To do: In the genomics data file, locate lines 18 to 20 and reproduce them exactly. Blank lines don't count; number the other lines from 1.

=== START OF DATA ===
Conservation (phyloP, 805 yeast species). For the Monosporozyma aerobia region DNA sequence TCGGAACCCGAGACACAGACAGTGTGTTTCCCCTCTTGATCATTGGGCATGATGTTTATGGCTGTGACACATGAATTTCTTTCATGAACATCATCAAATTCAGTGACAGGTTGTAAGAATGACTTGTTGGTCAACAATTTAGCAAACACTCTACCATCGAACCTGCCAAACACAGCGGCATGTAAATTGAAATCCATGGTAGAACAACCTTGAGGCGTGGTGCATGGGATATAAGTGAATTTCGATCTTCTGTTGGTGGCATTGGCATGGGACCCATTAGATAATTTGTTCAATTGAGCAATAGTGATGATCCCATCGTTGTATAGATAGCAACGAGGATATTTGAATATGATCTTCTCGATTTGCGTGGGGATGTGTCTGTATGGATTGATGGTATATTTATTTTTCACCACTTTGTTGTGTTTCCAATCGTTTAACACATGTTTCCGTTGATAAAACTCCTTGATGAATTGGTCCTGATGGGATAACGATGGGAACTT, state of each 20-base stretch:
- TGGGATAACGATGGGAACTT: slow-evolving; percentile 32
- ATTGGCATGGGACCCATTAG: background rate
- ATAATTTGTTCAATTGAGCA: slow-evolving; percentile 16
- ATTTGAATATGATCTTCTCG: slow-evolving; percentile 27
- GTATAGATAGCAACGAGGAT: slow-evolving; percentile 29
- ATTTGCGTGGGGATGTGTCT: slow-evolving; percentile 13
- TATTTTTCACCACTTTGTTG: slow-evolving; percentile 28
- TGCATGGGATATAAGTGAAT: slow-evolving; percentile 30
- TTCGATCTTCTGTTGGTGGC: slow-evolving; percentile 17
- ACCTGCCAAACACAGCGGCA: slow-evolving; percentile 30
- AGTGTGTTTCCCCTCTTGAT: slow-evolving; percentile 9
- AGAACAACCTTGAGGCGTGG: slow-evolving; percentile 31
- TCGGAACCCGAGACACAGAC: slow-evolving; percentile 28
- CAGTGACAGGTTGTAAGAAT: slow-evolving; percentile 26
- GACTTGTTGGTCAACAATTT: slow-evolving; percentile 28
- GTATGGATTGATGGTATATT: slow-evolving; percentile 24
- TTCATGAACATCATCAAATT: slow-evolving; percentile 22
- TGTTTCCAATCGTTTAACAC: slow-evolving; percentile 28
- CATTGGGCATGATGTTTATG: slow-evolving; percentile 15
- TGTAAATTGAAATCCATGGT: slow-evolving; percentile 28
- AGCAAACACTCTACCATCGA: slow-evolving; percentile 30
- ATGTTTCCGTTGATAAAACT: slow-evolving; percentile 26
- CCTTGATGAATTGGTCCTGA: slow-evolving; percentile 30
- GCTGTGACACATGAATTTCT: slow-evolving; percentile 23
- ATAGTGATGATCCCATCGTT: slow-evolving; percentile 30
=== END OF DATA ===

- TTCATGAACATCATCAAATT: slow-evolving; percentile 22
- TGTTTCCAATCGTTTAACAC: slow-evolving; percentile 28
- CATTGGGCATGATGTTTATG: slow-evolving; percentile 15